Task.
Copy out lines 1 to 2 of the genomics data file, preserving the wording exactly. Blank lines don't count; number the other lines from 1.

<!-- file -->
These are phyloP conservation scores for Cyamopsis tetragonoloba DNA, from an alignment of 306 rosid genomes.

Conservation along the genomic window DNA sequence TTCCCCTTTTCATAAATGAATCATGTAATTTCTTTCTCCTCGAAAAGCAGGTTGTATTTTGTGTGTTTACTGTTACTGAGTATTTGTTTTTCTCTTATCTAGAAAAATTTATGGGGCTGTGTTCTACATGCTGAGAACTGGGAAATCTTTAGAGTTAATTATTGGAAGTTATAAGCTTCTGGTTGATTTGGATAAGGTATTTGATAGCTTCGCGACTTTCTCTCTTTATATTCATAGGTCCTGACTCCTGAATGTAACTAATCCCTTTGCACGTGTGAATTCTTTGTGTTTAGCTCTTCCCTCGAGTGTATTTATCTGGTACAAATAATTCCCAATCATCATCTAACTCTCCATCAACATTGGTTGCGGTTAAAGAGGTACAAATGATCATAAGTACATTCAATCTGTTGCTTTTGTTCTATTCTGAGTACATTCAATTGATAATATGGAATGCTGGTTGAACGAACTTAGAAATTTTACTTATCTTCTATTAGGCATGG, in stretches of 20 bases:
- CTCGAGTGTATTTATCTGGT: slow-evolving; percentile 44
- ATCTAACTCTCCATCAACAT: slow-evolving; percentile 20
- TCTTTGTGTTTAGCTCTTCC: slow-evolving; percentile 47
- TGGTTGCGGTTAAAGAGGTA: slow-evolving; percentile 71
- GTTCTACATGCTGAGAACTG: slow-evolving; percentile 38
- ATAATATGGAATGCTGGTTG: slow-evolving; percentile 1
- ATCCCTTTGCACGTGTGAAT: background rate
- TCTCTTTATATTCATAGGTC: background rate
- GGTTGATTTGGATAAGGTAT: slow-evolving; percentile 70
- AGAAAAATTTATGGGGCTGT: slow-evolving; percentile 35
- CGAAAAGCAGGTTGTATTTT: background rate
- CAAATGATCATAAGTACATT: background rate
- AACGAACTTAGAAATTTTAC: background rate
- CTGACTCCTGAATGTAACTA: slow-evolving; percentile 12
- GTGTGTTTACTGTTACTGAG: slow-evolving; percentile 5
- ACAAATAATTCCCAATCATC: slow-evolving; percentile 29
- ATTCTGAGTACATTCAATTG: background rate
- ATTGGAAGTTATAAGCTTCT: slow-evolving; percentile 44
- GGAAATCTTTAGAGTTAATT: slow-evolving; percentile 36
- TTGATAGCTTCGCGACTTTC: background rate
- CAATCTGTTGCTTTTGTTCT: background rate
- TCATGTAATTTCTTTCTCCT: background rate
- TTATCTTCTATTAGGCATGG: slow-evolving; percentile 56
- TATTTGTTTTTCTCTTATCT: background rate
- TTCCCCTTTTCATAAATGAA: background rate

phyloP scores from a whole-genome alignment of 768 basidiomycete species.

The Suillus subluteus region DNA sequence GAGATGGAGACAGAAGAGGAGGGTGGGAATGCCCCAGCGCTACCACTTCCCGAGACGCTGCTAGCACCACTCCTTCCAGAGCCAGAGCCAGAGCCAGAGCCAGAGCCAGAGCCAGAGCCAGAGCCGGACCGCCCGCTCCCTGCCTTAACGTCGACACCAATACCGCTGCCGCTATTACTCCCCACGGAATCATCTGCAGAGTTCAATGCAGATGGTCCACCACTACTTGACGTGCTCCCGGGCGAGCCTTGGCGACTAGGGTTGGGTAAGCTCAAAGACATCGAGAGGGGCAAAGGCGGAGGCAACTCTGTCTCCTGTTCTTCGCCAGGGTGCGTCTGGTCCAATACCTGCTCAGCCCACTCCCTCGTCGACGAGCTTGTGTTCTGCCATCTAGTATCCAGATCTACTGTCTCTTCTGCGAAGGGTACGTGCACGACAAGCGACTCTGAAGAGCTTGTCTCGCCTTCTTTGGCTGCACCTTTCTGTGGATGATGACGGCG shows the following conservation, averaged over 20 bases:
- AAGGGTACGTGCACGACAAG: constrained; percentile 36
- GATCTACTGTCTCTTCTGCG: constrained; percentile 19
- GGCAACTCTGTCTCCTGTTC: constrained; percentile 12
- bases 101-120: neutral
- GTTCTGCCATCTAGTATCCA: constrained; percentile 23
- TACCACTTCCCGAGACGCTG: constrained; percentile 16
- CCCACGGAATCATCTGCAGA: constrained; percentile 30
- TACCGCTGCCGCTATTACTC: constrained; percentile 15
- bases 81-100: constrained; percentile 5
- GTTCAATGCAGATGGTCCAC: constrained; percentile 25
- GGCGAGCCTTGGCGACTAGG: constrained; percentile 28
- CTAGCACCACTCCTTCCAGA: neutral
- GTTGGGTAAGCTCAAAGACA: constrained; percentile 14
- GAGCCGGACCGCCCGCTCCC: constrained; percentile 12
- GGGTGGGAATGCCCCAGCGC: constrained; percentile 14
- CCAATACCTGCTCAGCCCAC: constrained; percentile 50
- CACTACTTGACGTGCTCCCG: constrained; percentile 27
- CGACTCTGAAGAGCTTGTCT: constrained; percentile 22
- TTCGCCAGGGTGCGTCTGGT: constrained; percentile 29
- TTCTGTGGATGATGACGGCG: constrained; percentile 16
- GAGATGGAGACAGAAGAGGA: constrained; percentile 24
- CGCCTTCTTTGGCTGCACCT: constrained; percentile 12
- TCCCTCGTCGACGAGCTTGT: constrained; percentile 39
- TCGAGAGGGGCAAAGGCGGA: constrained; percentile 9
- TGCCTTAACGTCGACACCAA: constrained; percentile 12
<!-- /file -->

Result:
These are phyloP conservation scores for Cyamopsis tetragonoloba DNA, from an alignment of 306 rosid genomes.

Conservation along the genomic window DNA sequence TTCCCCTTTTCATAAATGAATCATGTAATTTCTTTCTCCTCGAAAAGCAGGTTGTATTTTGTGTGTTTACTGTTACTGAGTATTTGTTTTTCTCTTATCTAGAAAAATTTATGGGGCTGTGTTCTACATGCTGAGAACTGGGAAATCTTTAGAGTTAATTATTGGAAGTTATAAGCTTCTGGTTGATTTGGATAAGGTATTTGATAGCTTCGCGACTTTCTCTCTTTATATTCATAGGTCCTGACTCCTGAATGTAACTAATCCCTTTGCACGTGTGAATTCTTTGTGTTTAGCTCTTCCCTCGAGTGTATTTATCTGGTACAAATAATTCCCAATCATCATCTAACTCTCCATCAACATTGGTTGCGGTTAAAGAGGTACAAATGATCATAAGTACATTCAATCTGTTGCTTTTGTTCTATTCTGAGTACATTCAATTGATAATATGGAATGCTGGTTGAACGAACTTAGAAATTTTACTTATCTTCTATTAGGCATGG, in stretches of 20 bases: